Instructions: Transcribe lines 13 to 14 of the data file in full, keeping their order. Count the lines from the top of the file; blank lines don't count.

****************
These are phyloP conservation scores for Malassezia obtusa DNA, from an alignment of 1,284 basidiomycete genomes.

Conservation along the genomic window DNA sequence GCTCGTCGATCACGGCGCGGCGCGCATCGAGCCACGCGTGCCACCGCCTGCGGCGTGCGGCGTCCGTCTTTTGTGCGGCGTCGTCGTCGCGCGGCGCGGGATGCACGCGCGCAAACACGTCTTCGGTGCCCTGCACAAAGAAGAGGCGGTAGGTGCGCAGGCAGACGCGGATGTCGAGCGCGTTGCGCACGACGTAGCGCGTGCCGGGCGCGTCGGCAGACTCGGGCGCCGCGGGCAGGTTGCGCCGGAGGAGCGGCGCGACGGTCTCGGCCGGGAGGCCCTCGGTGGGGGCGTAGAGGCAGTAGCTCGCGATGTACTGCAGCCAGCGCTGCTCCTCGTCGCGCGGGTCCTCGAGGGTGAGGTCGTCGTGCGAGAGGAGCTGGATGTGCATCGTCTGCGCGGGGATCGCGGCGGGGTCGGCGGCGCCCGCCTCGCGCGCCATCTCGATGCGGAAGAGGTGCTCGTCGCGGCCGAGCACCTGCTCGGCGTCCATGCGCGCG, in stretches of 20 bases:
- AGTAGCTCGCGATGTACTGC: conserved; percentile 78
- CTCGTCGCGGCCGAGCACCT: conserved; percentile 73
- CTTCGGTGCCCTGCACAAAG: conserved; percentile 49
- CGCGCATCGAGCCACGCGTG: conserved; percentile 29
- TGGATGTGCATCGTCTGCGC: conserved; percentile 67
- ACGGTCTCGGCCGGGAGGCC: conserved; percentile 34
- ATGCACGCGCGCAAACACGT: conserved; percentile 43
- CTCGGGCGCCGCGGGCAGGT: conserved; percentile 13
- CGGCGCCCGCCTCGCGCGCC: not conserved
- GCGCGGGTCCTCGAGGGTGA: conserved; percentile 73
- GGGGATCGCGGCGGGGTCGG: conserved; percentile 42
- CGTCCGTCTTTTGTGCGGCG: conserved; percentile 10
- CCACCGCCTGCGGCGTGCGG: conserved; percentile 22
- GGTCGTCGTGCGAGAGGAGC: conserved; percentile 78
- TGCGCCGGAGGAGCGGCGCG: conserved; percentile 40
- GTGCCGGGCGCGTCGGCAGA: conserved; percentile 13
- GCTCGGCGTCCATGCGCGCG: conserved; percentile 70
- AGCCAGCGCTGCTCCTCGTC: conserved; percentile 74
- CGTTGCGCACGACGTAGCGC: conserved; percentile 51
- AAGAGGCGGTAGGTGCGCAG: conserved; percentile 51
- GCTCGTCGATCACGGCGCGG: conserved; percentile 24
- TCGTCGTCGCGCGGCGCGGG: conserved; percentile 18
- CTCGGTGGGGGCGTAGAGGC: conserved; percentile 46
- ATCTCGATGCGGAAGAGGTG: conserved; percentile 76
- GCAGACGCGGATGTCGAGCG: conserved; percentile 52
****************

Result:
- GGGGATCGCGGCGGGGTCGG: conserved; percentile 42
- CGTCCGTCTTTTGTGCGGCG: conserved; percentile 10